The World's First Electromagnetic Shark Fence
Credit: Jim Abernethy / National Geographic / Getty Images

The World's First Electromagnetic Shark Fence

The tropical water below our 48-foot luxury catamaran is swarming with sharks. Michel Dieudonné holds a beat-up cooler filled with rotting bonito carcasses over the stern. At the count of three, he pours a few gallons of putrefied blood over the transom, turning the Windex-blue water a cloudy brown. His business partner, Yves Eeckhout, ties one end of a deck rope around a bonito head and dangles the carcass a few inches from the water's edge. An eight-foot-long lemon shark breaches to grab it. Rather than let go, Eeckhout yanks, and the two of them play tug-of-war until the shark severs the fish from the rope and swallows it in one gulp. "Now they are hungry," Dieudonné says.

He and Eeckhout have gathered a crew of shark conservationists at Tiger Beach off Grand Bahama Island, in a stretch of water known as Shark Alley, to test their new invention: the world's first electromagnetic shark fence, which they call the Shark Repelling System (SRS). In 2012, authorities on Réunion Island, a vacation spot near Madagascar that has experienced a dozen shark attacks in the last three years, approached the two Belgian divers about developing a 1,300-foot electric barrier to protect a popular surfing beach. Since then, Dieudonné and Eeckhout, who met as firefighters, have set a goal of proving their technology against the five most dangerous shark species. The SRS has fended off great whites, bull sharks, lemons, and whitetips; now they need a successful test against tiger sharks.

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More than a dozen sharks are circling us when three gray masses, perhaps 10 feet in length, appear, swimming jagged circles behind the boat – the tiger sharks have arrived. Eeckhout grabs a GoPro camera and jumps feet first into the shark-infested water, nearly kicking a large lemon shark in the face. Dieudonné holds the SRS's electrical switch, a duct-taped metal ball about the size of a grapefruit. "Here sharky, sharky," he sings. "Come to me!"

He turns on the SRS, and a lemon shark juts up from the water, wriggling its back in convulsions. The tigers freeze, briefly twitch, and then flee. In a matter of seconds, the entire swarm of sharks is gone. "This could be a very big thing," Dieudonné says, flashing a smile. "It could save a lot of people – and it could save a lot of sharks."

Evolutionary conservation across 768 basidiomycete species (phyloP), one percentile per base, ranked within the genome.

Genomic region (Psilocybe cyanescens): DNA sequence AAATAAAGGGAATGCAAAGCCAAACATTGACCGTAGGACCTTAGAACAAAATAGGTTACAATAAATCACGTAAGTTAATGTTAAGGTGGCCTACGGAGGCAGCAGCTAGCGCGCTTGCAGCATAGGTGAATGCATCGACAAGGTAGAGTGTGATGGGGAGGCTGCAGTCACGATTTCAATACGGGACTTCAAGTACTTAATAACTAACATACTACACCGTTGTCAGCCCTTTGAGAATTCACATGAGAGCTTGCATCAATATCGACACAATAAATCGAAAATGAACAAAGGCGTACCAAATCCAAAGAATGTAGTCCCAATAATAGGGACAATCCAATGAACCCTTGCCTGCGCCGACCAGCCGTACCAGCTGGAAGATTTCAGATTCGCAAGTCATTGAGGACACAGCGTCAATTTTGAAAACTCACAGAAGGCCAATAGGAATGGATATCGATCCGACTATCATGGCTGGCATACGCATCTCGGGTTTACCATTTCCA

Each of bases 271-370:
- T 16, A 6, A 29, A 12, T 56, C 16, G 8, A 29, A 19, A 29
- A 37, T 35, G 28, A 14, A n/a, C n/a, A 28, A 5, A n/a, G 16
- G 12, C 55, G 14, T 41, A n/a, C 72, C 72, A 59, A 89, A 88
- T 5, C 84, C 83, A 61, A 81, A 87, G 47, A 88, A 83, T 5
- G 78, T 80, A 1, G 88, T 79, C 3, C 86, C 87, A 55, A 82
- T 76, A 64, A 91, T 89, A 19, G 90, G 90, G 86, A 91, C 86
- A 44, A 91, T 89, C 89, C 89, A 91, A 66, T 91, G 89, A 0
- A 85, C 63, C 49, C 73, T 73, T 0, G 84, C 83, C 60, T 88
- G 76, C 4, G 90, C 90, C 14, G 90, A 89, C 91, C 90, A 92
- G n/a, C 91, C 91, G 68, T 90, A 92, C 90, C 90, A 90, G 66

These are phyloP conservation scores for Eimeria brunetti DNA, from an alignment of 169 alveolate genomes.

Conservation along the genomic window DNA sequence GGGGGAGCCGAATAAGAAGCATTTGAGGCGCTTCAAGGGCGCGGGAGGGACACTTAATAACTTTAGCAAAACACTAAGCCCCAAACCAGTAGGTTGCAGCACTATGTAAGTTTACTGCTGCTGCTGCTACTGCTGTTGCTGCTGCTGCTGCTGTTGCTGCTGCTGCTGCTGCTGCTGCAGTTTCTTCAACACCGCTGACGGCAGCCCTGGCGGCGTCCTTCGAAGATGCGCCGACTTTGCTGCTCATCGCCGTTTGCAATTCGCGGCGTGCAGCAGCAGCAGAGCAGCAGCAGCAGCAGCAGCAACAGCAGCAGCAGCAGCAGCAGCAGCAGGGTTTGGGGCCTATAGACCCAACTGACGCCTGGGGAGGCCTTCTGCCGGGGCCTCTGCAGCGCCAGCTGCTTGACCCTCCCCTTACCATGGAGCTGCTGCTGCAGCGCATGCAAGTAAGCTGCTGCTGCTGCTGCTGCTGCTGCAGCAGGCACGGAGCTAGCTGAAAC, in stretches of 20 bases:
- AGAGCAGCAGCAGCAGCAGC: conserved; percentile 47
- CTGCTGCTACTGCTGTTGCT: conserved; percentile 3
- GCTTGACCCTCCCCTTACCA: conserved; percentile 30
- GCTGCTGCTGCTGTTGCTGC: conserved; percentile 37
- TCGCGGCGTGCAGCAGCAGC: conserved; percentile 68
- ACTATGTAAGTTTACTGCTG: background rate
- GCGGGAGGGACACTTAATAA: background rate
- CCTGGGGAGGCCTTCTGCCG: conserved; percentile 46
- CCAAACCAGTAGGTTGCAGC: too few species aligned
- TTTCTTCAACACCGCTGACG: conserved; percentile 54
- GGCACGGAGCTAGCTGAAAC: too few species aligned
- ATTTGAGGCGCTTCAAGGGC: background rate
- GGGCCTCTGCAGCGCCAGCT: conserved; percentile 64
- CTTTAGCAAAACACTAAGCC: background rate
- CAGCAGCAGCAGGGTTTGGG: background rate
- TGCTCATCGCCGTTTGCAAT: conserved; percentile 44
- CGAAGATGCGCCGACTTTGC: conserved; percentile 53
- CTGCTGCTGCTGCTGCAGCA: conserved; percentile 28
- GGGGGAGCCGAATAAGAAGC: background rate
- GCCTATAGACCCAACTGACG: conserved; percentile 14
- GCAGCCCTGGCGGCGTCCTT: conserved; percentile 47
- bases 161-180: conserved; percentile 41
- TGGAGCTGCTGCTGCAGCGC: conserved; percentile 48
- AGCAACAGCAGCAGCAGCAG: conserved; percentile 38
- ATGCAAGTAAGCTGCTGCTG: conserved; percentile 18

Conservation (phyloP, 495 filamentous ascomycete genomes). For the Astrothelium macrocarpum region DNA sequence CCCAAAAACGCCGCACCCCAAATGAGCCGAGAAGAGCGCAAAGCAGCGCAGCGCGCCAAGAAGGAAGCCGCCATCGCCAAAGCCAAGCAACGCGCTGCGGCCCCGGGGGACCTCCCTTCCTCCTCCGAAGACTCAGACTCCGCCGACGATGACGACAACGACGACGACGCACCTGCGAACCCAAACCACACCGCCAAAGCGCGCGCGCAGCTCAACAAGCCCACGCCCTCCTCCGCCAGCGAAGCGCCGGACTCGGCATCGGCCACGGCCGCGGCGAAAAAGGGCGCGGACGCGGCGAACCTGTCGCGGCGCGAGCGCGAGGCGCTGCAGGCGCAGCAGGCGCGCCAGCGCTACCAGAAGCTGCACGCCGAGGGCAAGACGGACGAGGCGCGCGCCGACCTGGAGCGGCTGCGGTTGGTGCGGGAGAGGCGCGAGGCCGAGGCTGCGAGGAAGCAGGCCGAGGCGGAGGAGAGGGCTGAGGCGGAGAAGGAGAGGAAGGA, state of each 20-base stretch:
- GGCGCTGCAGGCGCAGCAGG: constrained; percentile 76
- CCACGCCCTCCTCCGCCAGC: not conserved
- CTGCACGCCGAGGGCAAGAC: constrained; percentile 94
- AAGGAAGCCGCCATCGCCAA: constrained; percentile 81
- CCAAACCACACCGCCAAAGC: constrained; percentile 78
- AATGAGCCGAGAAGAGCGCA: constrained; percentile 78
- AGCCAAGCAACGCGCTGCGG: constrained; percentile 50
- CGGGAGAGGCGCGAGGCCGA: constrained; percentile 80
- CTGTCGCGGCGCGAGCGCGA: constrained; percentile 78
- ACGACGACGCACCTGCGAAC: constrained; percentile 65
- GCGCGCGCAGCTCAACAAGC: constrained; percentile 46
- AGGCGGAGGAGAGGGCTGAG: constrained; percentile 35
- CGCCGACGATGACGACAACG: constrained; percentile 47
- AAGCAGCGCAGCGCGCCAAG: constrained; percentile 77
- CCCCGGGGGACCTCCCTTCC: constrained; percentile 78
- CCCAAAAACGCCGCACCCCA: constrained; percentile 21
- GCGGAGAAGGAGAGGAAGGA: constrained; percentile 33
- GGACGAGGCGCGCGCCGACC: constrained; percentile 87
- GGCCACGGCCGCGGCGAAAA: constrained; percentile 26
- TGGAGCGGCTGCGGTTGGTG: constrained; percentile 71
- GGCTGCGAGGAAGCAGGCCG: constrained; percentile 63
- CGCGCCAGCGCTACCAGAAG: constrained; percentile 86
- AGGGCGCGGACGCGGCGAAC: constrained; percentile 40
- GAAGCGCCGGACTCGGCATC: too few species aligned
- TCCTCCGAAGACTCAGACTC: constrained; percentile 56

To understand how the SRS works, and why it sends sharks into convulsions but leaves humans unharmed, you first have to understand how sharks hunt. Sight is useless in the dark waters where they prowl. Instead, sharks have a kind of sixth sense called electroreception: They can detect electrical currents around them through a series of hundreds or thousands of gel-filled pores spread over their noses called ampullae of Lorenzini. All animals generate weak electrical fields from the signals shooting between nerves and neurons, but a shark's body works like an enormous antenna. When a shark picks up an interesting signal, it moves in closer. If it seems to be something it could eat, it takes a bite. Tests on captive great white sharks have shown that they can sense electrical fields as small as 125 millionths of a volt, while newborn bonnethead sharks – whose circular heads resemble a radar dish – can detect less than 1 billionth of a volt. That's 5 million times more sensitive than anything humans can feel, by far the most acute sense yet discovered on the planet.

The full-scale SRS, which Dieudonné and Eeckhout are building, will consist of dozens of electrical buoys grounded to the seafloor. A few times per second, the SRS will send out electromagnetic pulses that disrupt sharks' electroreception, confusing their sense of direction, choking off incoming water from their gills, and largely incapacitating them until they swim about 60 feet away. (The electromagnetic waves are only supposed to affect animals with ampullae of Lorenzini, such as sharks and rays.) "It probably feels as though someone just slapped you in the face," says Dieudonné. "It's not a pleasant feeling – I mean, it hurts – but it's harmless."

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Not everyone agrees. Chris Lowe, the director of Shark Lab, a research center at California State University at Long Beach, says electromagnetic fields much less powerful than the SRS – from underwater power lines, for example – may disrupt the behavior and migratory patterns of other ocean animals, like dolphins and whales. "There simply needs to be more research before people start putting forth these kinds of products," he says. "We don't know how it works yet."

Dieudonné believes any potential effects of electrical current on the ecology will still be an improvement on the status quo. In 2009, while on a live-aboard scuba-diving expedition in Egypt, he watched a fellow diver bleed to death after a whitetip shark bit her leg. After a series of similar attacks, the Egyptian army closed the beaches and hunted down the sharks.

On Réunion Island, after a bull shark killed a 15-year-old girl last year, fishermen were asked to slaughter 90 sharks. "There had to be something better," Dieudonné says. "This is no solution, just killing the sharks."